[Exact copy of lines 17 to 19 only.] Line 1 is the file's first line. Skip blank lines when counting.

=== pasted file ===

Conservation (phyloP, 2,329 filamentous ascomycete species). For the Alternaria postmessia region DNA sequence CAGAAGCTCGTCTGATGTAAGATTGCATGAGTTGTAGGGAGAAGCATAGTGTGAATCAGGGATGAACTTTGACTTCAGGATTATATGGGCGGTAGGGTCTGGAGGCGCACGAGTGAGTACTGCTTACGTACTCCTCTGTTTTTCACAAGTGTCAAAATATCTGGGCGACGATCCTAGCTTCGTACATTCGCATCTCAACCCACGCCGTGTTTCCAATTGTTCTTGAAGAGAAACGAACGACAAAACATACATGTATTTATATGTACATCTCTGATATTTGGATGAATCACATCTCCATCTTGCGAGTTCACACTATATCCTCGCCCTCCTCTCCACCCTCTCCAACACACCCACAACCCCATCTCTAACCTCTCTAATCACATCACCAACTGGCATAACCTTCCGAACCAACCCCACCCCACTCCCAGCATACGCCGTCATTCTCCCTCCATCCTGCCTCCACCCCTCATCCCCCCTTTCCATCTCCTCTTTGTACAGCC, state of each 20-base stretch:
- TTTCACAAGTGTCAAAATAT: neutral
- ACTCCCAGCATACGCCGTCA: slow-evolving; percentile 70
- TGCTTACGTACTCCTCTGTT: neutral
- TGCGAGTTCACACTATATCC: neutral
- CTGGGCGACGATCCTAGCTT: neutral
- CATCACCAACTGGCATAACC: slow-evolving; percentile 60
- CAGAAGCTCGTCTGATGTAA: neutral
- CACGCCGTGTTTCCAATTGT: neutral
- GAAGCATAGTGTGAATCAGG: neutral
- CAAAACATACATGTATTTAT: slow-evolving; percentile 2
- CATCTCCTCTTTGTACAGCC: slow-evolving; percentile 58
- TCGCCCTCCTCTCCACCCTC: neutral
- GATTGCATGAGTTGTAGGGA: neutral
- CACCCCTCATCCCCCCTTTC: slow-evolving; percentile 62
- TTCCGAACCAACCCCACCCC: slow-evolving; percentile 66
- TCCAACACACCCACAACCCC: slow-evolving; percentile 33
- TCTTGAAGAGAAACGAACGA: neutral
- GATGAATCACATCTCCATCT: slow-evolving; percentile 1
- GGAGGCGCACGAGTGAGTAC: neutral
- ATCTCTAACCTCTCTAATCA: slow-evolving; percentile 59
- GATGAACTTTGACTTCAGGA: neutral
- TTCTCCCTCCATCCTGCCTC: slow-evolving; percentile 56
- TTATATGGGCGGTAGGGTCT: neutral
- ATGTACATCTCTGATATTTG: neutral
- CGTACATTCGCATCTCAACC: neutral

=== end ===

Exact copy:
- TCCAACACACCCACAACCCC: slow-evolving; percentile 33
- TCTTGAAGAGAAACGAACGA: neutral
- GATGAATCACATCTCCATCT: slow-evolving; percentile 1